My best going-to-market invention was building a shelf for the tables to slide underneath. It's a rookie mistake to put your table on the bottom of the truck, then put your goods on top of it. When you set up, you can't get to your table, so you have to move everything to the ground, get the table, then move everything back to the table. I ran two 2x10 boards down the bed, and then decked over it with plywood. The tables slide under it, and I can stack plants or whatever on top. When I get to market, I can still get to my tables right away.
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Old March 30, 2016   #7
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Yeah, that's excellent advice about the order of unpacking. - and packing up, if you have anything left. If it's well planned to begin with, you'll save yourself many headaches and hours of dealing with the mess that happens.

One bit of advice, since you're going to the trouble of making a sign in the first place (which is a great idea), also pick a name for your business and put it on the sign. Not only it will help you with the repeat business, you'll get new customers by word of mouth. So much easier to say "I got these delicious maters at the market from "Imp's Heirlooms" , than it is to explain, "... the lady with the red truck... or whatever. Descriptions don't cut it, someone looking for your stand will be confused especially if there are lots of tables with similar things going on and no signs.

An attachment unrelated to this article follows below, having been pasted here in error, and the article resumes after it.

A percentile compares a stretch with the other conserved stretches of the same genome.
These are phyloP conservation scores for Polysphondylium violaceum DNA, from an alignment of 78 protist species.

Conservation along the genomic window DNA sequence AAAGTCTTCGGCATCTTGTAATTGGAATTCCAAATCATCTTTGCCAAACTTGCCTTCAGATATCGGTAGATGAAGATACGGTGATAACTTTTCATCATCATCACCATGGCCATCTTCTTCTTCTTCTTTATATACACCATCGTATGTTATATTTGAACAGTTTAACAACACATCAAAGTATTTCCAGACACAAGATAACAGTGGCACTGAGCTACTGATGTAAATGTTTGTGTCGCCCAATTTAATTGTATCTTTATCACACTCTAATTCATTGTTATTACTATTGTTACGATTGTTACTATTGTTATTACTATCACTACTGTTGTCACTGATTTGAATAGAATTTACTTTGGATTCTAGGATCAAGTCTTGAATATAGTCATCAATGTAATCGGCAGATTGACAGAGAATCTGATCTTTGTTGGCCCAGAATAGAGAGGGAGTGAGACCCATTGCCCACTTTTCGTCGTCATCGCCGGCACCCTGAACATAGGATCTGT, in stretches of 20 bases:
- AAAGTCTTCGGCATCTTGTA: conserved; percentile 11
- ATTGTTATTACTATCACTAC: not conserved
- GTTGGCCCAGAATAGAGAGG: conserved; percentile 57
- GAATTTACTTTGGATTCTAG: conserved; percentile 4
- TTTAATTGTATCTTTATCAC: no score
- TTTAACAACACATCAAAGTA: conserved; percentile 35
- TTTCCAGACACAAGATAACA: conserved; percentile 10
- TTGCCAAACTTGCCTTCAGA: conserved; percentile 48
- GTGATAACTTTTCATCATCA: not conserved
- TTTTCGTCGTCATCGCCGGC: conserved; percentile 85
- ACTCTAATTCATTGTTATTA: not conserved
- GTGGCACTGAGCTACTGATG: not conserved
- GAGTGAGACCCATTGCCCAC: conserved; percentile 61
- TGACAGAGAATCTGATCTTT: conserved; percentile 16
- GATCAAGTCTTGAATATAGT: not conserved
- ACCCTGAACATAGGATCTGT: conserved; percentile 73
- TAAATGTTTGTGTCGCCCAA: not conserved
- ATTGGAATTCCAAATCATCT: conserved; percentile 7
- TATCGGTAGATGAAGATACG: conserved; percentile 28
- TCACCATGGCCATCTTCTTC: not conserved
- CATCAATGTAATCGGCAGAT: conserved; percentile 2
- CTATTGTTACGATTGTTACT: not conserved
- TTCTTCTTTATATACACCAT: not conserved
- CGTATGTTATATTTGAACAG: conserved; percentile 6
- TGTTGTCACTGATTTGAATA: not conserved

One thing I've used for bringing plants to market, is to carry them in a container that I can flip over and use as a stand on top of the table. Not technically necessary, but if the size is right (stackable and not adding much weight) it does add visual appeal to have more than one level and will make that product stand out. Actually the ones I got are cat trays from the dollar store. Sorry, no cats around to get the wrong idea.
Also when the market is under way you'll see which way the traffic is flowing. Make sure your sign is placed so it doesn't block line of sight to your product in the oncoming flow. Sometimes the setup needs to be tweaked so that people are drawn in to your table. It's pretty amazing what a big difference that makes. Since I'm kinda hyper anyway I'm grateful to have something to do if I'm not busy with a customer so I'm always fixing up the display. i never sit, always stand by my display. Sitting sucks the life out of me. You lose your upbeat energy and that is bad for sales. That's my excuse, anyway.
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Old March 30, 2016   #8